I am getting ready to head out to sea and my students and I are so excited.  The next time I write I will most likely be somewhere near Savannah, GA where I will be setting sail on the R/V Savannah for an 8 day reef fish survey.  While the first grade students are my target audience for my blogs while I am at sea, I encourage people of all ages to follow me along my journey.  I hope that everyone will be able to get something out of it, and that secondary teachers will be able to use this experience as a starting point for some of their lessons as well.

Please feel free to post your comments or questions, and I will do my best to bring back the information you are most curious about!

Mark Silverman: An Unfortunate Situation, November 16, 2011

NOAA Teacher at Sea
Mark Silverman
Onboard NOAA Ship Oregon II
November 11 – 13, 2011

Mission: Cancelled

I arrived safely in Pascagoula Mississippi.  I was met by an awesome and enthusiastic group of scientists from the Southeast Fisheries Science Center (SEFSC).  Unfortunately I was told the ship had a problem with its water heater and the cruise may be in jeopardy.  I had a tour of the lab and saw the OREGON II from the dock.  All I could do was wait.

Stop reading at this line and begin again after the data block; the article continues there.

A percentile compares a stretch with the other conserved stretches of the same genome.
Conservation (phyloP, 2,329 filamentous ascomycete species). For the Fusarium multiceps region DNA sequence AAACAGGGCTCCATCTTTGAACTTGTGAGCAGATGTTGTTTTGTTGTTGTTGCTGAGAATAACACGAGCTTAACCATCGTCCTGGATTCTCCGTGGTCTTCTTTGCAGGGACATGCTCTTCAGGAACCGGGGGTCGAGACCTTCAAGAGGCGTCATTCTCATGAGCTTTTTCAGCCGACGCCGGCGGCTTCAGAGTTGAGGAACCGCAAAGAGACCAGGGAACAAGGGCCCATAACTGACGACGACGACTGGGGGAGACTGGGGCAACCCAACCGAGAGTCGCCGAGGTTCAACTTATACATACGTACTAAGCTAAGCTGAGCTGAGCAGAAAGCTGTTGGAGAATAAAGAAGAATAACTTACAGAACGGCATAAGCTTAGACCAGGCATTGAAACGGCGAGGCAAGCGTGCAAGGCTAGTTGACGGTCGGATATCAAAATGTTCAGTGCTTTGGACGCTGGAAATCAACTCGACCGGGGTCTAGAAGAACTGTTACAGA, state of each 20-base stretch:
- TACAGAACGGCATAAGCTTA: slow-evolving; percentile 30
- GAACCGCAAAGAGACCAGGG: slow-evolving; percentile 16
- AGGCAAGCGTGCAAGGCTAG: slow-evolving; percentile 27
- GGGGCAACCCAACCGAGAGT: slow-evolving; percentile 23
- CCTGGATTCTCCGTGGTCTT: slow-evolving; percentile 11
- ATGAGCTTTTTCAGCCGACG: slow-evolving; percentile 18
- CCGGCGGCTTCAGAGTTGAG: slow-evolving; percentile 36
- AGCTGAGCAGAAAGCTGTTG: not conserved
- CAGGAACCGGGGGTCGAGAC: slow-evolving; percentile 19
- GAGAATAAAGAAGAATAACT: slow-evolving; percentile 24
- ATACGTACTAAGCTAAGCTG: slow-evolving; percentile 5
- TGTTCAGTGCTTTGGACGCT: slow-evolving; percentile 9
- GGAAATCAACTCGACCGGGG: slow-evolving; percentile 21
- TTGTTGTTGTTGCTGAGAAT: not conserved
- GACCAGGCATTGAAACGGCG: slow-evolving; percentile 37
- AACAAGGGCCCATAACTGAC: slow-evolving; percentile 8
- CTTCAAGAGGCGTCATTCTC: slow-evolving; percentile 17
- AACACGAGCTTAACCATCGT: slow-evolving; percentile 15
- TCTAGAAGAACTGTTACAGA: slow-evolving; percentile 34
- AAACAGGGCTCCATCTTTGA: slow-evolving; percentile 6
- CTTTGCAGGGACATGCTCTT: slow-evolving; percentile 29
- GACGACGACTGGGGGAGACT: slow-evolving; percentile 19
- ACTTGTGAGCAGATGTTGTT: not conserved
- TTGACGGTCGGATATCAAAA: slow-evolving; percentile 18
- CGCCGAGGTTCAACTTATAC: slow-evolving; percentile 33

OREGON II at the Pascagoula, Miss. SEFSC dock awaiting repair.

After several attempts at repair by the CO and crew, I was told that the heater was not repairable.  A new heater was needed, and this was a lengthy process.  To my great disappointment, the mission was scrubbed.  I know all the scientists were equally saddened by the turn of events.  I was to return home without sailing.  I am sorry to bring this news to all my students and others who were following this Blog.  It is no one’s fault,  just the circumstances that occurred.   I can only hope that I can join another NOAA TAS mission in the near future…

Signing Off,

Mark Silverman